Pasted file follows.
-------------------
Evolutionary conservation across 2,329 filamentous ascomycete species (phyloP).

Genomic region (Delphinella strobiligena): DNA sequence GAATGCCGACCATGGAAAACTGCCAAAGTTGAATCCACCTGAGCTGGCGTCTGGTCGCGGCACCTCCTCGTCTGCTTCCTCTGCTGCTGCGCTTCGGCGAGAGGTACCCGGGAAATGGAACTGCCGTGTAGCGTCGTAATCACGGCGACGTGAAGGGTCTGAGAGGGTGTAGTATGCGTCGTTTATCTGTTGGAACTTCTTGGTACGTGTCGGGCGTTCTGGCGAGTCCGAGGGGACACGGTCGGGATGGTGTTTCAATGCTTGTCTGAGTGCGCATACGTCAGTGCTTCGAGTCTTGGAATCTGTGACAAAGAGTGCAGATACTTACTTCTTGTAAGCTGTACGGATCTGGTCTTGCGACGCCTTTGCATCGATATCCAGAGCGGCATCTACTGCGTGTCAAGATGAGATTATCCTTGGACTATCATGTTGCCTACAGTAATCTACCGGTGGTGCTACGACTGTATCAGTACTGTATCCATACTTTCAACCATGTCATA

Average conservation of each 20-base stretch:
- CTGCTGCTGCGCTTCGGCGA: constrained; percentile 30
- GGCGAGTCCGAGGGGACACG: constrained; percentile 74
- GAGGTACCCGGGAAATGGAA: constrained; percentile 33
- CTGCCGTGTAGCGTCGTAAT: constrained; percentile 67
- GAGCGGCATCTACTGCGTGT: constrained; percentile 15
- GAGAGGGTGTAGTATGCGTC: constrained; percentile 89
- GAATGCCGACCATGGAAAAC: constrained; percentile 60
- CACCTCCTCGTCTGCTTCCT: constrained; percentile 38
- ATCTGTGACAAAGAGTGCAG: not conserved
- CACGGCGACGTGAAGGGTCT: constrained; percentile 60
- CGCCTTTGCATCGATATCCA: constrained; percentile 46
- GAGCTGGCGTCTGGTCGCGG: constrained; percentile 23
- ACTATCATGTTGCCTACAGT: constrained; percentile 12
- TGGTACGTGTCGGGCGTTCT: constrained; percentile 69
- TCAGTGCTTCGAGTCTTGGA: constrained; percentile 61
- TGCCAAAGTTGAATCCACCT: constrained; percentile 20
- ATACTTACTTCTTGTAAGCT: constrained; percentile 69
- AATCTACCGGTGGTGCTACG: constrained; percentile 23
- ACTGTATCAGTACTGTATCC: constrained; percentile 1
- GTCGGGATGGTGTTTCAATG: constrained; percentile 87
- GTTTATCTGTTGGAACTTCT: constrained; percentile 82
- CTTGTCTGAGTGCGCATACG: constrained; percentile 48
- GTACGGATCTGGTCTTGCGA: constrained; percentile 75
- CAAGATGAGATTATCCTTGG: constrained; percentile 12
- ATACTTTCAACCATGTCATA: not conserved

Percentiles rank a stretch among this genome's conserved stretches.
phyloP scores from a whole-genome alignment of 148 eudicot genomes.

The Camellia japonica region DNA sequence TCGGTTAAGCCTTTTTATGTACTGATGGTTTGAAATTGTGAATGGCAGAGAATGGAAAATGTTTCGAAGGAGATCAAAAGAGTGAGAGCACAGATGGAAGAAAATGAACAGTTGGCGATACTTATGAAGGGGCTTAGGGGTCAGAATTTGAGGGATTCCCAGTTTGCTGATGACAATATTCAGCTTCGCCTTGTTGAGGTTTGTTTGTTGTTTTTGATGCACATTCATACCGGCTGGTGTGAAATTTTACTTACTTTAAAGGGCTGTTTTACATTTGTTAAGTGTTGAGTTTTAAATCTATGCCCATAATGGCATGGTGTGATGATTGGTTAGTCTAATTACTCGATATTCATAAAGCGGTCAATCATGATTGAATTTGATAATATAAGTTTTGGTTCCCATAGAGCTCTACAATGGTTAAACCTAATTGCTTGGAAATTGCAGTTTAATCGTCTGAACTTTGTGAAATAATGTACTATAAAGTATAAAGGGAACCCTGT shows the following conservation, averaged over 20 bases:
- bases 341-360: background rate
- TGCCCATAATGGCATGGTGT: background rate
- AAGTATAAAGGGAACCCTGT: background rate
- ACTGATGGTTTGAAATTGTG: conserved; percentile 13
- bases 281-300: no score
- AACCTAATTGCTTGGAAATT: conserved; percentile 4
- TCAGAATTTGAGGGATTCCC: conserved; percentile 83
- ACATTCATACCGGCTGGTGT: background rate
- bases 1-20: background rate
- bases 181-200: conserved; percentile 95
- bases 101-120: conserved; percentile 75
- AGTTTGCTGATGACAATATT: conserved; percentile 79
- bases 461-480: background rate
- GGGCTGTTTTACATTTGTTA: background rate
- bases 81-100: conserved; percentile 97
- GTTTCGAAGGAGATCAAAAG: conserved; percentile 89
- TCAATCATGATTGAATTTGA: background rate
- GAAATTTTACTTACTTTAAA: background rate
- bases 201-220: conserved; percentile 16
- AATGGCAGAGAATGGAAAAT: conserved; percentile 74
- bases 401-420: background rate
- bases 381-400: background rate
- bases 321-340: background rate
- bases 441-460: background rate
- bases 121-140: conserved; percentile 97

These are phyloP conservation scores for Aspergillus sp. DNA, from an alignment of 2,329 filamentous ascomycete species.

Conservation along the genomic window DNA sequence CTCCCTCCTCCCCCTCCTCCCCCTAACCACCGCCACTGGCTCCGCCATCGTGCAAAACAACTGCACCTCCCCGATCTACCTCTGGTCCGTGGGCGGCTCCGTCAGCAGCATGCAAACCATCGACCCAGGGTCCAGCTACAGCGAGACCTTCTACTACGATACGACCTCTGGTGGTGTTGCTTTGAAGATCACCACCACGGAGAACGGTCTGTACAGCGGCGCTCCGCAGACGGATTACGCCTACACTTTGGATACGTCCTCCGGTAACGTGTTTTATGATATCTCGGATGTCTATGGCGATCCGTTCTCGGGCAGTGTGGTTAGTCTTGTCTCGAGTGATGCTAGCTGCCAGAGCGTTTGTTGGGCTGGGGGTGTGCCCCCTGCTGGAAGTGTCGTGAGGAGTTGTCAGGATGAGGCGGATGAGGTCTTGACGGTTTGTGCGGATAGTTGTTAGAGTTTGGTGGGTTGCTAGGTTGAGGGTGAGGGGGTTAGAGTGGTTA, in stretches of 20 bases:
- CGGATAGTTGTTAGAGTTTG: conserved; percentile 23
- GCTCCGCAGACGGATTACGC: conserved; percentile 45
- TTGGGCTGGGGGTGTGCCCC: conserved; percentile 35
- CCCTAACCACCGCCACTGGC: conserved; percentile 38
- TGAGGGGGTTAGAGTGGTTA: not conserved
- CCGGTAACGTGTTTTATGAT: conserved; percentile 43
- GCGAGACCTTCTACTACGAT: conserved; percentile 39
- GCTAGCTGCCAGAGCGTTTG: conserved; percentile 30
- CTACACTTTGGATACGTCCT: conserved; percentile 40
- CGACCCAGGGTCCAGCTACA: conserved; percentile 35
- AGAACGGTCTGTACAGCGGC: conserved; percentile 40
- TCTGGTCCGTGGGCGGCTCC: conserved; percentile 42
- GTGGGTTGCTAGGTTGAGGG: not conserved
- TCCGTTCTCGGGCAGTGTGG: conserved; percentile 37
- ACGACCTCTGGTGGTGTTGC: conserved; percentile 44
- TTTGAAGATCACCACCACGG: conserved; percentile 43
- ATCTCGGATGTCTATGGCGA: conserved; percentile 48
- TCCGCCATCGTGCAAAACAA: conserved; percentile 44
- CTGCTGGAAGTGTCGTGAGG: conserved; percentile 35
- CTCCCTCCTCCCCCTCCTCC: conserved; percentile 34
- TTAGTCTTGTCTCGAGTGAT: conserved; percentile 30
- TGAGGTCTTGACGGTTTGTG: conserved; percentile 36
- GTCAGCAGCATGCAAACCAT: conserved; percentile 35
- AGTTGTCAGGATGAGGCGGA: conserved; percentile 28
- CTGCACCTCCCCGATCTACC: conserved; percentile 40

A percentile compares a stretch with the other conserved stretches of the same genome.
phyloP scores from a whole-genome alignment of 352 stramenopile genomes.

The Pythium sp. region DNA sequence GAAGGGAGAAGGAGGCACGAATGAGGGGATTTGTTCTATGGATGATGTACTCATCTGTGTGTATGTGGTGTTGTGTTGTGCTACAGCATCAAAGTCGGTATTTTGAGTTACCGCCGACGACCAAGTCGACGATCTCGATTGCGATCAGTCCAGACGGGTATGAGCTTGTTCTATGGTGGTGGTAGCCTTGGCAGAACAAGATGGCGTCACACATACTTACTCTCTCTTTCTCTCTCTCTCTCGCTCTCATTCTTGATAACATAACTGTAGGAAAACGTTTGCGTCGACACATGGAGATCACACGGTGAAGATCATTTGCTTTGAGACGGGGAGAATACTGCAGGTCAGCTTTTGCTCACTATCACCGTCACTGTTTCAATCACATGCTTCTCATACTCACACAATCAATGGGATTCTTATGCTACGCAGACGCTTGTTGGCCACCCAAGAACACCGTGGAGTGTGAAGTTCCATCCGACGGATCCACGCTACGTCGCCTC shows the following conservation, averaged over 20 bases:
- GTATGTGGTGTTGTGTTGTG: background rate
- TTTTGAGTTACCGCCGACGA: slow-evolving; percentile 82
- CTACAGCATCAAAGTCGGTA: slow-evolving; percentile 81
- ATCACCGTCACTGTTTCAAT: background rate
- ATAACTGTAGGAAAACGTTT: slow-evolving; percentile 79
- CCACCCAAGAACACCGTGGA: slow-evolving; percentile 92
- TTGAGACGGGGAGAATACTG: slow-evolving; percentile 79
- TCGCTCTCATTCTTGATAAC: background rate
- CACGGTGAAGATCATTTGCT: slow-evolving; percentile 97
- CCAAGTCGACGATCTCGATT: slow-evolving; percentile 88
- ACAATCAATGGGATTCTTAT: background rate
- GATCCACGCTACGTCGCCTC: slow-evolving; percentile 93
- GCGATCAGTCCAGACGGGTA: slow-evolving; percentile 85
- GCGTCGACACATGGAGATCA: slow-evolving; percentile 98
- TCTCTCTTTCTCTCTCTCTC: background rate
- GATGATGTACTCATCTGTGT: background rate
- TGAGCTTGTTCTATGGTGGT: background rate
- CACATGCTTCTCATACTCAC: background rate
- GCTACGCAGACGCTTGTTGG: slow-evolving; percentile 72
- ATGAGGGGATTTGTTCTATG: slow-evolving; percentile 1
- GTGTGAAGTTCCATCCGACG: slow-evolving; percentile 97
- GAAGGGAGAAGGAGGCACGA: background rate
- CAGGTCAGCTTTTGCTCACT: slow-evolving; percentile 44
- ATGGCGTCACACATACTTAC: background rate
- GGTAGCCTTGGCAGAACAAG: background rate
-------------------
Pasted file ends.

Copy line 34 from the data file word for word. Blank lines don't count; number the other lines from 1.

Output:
- AAGTATAAAGGGAACCCTGT: background rate